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Key takeaways include; - Discrimination is a social problem; therefore the response to the issue should not just be technological - If AI worked perfectly, do we still want facial recognition technology? - Possible outcomes need to be a priority from the start, not mitigated afterwards - Need public awareness – “You can only use autonomy if you understand what you are engaging with” - Prevent weaponization of technologies by implementing a global framework as well as local policy responses
With IBM’s announcement that they are no longer selling or developing facial recognition AI, and calling out the technology's use "for mass surveillance, racial profiling, violations of basic human rights and freedoms," technology and privacy professionals are continuing to question the ethics of AI and ML particularly in terms of racial bias.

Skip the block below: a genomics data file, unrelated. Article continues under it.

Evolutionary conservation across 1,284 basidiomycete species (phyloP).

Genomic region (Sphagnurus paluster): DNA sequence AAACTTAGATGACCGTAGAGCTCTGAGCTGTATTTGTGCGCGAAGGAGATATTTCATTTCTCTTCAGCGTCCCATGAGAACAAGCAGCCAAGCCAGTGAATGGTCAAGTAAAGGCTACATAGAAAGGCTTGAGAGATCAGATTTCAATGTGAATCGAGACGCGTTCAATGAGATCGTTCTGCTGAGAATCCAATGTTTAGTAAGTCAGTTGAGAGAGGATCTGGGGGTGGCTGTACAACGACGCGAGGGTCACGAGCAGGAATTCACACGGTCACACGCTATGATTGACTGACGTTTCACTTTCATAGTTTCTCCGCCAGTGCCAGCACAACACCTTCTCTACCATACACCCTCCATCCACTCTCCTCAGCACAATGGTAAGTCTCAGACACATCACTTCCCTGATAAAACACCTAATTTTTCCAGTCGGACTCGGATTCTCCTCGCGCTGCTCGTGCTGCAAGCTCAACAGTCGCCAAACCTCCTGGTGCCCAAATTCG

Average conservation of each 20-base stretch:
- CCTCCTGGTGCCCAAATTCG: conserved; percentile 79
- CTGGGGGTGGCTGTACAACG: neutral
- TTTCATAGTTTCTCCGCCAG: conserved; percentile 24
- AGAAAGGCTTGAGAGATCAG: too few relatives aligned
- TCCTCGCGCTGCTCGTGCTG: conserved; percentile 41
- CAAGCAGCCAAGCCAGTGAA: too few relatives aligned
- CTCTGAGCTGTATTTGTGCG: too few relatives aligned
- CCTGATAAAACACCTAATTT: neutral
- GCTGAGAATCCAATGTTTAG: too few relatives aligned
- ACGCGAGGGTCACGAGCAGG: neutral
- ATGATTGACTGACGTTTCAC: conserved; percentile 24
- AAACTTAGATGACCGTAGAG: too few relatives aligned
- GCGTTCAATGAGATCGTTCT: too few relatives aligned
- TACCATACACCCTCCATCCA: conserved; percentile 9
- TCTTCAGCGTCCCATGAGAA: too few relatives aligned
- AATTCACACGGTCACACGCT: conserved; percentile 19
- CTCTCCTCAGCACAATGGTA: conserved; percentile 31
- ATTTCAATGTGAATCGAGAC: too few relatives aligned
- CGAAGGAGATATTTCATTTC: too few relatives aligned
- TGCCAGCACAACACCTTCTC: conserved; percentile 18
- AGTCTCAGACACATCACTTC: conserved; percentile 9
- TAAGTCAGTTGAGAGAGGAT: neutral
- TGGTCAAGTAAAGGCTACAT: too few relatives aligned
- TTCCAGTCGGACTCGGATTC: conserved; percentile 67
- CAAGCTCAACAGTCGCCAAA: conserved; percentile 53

Join Women in AI’s Co-Founder, Ivana Bartoletti and the panel of experts to discuss how algorithms face scrutiny over potential bias, the intersection between privacy & anti-discrimination law when it comes to unfair outcomes.
The panel will explore how to build a risk-based approach to innovation and an ethics by design approach to AI development/deployment.